Food poor and oil rich: Quelling Qatar's appetite

[caption id="attachment_9586" align="aligncenter" width="554" caption="Nasser Mohamed Al Hajri, Chairman of Hassad Food. (Photo: Qatar Today)"]Nasser Mohamed Al Hajri, Chairman of Hassad Food. (Photo: Qatar Today)[/caption]

Qatar Today | December 2009

by Joyce Lee

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The UN World Food Summit in Rome last month convened diplomats, policymakers, scientists and NGOs to address the growing gap between the world’s nutritional needs and its current agricultural output. Save for Italy’s Prime Minister – who didn’t have very far to travel – none of the G8 leaders attended, a conspicuous absence denoting just how far down food security sits on their national agendas. Quite the opposite for HH the Emir Sheikh Hamad bin Khalifa Al Thani, who couldn’t have made Qatar’s stance any clearer.

“The misery of poverty and famine affecting over 1.1 billion people should not be considered as a mere food security issue, but rather a threat to the world security; more dangerous and closer to reality than the threat of nuclear weapons,” said the Emir. The matter of food security, he added, is 'about the future of freedom and peace'.

Shortly afterwards, HH The Emir announced the creation of Qatar’s National Food Security Programme (QNFSP), a taskforce of 14 organisations dedicated to reducing the Gulf nation’s reliance on agricultural imports. Born from a directive from HH The Heir Apparent Sheikh Tamim bin Hamad Al Thani, QNFSP is exploring solar power, water desalination, and agricultural technologies like hydroponics as potential long-term solutions, according to Chairman Fahad Al Attiyah.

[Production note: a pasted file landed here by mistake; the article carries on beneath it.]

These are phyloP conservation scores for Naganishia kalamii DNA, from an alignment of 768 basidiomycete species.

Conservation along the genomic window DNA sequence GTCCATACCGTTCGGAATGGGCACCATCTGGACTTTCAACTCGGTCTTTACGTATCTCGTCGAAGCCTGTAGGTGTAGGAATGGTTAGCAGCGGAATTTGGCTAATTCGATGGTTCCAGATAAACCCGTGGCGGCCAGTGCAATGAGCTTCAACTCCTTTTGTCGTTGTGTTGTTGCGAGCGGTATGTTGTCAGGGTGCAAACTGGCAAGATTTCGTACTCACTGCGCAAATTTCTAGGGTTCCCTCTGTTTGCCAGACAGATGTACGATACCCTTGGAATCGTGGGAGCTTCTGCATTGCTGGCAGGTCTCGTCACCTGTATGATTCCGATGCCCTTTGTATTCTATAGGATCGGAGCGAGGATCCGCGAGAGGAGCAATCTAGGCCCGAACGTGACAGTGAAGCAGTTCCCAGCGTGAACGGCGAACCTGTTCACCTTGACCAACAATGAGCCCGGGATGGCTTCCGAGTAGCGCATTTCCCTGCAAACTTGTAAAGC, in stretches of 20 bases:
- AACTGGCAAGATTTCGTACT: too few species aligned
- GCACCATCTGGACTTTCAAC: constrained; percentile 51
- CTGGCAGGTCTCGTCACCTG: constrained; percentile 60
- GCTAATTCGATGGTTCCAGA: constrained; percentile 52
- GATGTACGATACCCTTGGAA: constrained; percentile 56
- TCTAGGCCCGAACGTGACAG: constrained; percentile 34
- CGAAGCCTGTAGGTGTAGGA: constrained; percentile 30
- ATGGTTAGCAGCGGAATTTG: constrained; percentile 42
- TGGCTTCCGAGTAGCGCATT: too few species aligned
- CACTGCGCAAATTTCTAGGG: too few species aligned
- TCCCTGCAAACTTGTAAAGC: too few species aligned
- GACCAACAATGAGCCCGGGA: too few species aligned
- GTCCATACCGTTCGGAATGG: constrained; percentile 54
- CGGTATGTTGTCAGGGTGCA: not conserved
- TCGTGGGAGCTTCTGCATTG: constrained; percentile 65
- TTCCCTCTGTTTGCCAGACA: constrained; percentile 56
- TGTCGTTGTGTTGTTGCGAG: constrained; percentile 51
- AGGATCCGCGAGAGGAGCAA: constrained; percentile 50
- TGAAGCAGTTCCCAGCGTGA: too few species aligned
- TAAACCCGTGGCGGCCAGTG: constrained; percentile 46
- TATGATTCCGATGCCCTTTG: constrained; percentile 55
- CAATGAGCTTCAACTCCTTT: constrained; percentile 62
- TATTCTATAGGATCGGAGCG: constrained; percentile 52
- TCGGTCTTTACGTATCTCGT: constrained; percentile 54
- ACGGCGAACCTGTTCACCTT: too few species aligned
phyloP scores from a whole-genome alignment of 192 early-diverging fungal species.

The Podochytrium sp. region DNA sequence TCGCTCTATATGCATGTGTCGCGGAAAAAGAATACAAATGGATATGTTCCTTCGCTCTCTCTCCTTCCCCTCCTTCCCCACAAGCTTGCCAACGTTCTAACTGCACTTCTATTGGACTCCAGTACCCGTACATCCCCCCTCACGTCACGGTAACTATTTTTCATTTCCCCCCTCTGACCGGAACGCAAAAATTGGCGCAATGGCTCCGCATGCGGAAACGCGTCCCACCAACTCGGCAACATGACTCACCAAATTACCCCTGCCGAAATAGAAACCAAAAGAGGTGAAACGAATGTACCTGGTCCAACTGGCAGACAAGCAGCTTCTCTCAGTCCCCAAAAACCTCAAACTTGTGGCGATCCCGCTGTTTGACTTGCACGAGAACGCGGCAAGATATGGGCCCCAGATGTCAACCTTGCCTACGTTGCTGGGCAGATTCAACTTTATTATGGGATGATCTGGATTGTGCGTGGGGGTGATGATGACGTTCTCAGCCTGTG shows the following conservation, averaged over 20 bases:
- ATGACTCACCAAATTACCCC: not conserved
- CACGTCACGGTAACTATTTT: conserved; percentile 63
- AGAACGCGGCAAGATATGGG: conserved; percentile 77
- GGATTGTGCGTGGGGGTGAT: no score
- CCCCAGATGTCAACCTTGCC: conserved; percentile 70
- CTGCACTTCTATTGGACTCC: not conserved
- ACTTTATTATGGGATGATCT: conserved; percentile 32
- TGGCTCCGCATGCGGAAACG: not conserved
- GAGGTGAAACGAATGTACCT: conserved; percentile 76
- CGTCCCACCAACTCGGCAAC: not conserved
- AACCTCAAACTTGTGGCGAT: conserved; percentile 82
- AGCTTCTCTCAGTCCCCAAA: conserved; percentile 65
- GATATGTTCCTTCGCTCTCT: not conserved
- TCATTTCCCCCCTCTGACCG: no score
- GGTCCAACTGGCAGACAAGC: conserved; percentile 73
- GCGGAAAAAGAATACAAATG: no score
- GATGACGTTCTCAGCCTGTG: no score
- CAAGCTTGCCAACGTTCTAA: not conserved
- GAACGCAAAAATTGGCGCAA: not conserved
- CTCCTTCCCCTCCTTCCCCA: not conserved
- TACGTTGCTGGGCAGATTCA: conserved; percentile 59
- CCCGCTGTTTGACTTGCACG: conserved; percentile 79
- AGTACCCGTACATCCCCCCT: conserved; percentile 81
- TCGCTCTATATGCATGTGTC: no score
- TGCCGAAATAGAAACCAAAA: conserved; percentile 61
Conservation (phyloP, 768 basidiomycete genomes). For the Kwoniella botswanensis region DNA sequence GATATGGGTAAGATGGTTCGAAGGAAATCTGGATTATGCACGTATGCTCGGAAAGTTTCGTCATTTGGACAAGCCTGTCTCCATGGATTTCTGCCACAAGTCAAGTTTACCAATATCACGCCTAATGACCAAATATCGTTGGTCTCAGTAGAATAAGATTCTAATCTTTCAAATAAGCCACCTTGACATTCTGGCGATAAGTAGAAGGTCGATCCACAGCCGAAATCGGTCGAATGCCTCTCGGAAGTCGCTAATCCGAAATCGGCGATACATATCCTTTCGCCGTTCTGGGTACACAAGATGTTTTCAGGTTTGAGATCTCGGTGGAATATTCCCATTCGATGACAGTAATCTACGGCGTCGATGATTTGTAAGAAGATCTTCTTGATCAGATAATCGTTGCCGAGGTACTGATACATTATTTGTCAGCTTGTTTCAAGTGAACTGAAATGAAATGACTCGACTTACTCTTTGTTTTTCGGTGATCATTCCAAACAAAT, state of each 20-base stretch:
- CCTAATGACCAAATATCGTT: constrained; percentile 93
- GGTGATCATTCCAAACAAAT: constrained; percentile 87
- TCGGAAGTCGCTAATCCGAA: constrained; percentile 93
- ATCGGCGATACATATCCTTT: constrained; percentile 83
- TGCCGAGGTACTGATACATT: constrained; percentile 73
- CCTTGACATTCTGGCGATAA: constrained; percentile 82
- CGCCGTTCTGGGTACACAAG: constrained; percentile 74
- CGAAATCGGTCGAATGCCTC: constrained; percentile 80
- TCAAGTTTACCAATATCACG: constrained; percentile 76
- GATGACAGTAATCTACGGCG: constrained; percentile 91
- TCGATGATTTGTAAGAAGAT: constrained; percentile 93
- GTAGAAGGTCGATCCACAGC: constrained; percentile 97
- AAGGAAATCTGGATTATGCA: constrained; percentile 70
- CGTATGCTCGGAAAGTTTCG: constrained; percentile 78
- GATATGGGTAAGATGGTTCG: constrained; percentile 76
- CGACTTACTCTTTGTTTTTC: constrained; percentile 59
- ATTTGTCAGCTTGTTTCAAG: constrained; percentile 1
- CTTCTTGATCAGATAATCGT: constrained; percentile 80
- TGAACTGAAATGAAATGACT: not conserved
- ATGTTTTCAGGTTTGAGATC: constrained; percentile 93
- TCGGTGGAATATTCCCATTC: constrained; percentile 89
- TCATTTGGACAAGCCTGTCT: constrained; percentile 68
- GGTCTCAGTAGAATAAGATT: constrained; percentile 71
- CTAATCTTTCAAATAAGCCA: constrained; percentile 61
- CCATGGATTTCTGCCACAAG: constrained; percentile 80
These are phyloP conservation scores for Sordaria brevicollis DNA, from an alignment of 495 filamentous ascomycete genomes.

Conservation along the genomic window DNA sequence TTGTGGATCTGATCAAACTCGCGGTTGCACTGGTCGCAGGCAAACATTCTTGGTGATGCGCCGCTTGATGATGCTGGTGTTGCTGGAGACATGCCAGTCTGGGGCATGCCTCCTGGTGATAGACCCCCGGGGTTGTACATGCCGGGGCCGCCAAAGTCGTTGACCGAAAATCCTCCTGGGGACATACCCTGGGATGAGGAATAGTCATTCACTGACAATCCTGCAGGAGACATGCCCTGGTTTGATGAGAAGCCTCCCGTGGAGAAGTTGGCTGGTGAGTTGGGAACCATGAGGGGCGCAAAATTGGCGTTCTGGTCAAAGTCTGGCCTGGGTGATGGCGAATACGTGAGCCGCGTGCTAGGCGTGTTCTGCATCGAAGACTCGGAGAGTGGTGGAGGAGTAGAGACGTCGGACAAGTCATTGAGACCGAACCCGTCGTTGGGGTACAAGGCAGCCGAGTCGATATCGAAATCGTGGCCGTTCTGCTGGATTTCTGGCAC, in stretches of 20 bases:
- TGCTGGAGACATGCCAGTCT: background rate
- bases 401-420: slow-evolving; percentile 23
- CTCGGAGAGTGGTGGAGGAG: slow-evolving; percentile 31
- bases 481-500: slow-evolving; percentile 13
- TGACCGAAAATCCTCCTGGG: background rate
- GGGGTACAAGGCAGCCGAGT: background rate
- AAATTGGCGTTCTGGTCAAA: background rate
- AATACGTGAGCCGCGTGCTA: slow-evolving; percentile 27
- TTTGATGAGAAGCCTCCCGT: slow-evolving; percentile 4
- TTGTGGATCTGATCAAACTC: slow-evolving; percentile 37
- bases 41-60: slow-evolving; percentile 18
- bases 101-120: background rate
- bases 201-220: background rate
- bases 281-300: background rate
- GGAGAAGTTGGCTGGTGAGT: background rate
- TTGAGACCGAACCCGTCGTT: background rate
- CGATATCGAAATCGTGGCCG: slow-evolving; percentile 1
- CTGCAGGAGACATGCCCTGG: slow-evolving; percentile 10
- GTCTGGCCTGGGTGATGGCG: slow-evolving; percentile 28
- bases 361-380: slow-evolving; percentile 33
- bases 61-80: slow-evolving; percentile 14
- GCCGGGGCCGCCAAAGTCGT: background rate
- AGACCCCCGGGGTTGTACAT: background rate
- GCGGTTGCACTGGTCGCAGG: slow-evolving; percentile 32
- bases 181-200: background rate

It was less than two years ago that global food prices skyrocketed, inciting panic buying and hoarding as nations shored up their own food security by instituting export bans. Suddenly food production became dire for Qatar, where 90 percent of food is imported, tying the country to the unpredictable metrics of international trade markets.

Enter Hassad Food, a private arm of the Qatar Investment Authority sovereign wealth fund and member organisation of QNFSP. Last year, it was tasked with securing the nation’s food supply while garnering financial returns.

“What initiated Hassad is the change of climate, the need of food, the increase in world population, and the trend to divert from food to biofuels because of oil prices,” says Nasser Mohamed Al Hajri, Chairman, Hassad Food. For food-poor, oil-rich Qatar, the issue is not only about striving for self-sufficiency, but profits as well.

Many peers, like the Saudi Arabian Savola Group or Al Qudra in the UAE, have already struck large-scale land lease deals abroad.

“On the one hand, you’ve got rich countries with the resource of funds to invest and on the other hand, you’ve got poor countries with land and water resources,” says David Hallam, Deputy Director of the Trade and Market Division at the UN Food and Agricultural Organization (FAO). “Potentially, both sides could gain.”

This acquisition trend, nicknamed ‘land-grabbing’ by the media, has been accused of compromising the smallholders who hold customary land rights, and possibly diverting food away from underfed population.

Al Attiyah maintains, “Qatar is in a unique position, and cannot only lease land internationally, but is dedicated to transmitting knowledge, practices and technologies to the local communities in which it invests." The country is addressing food security on two fronts – innovating domestic production to wean the country off a dependence on imports, and investing in agribusinesses abroad to generate food supply and profits.

Growing tomatoes in the desert

Out of Qatar’s 11,253 sq km, there is not a single tract of naturally arable land, according to FAO maps. In fact, the entire peninsula is classified as ‘dry land with low production potential’, though some distinction is made between the barren southern areas and the shrubland of the north. Despite low precipitation and nextto- zero topographical relief, Hassad Food has invested $9.6 million on food production within Qatar.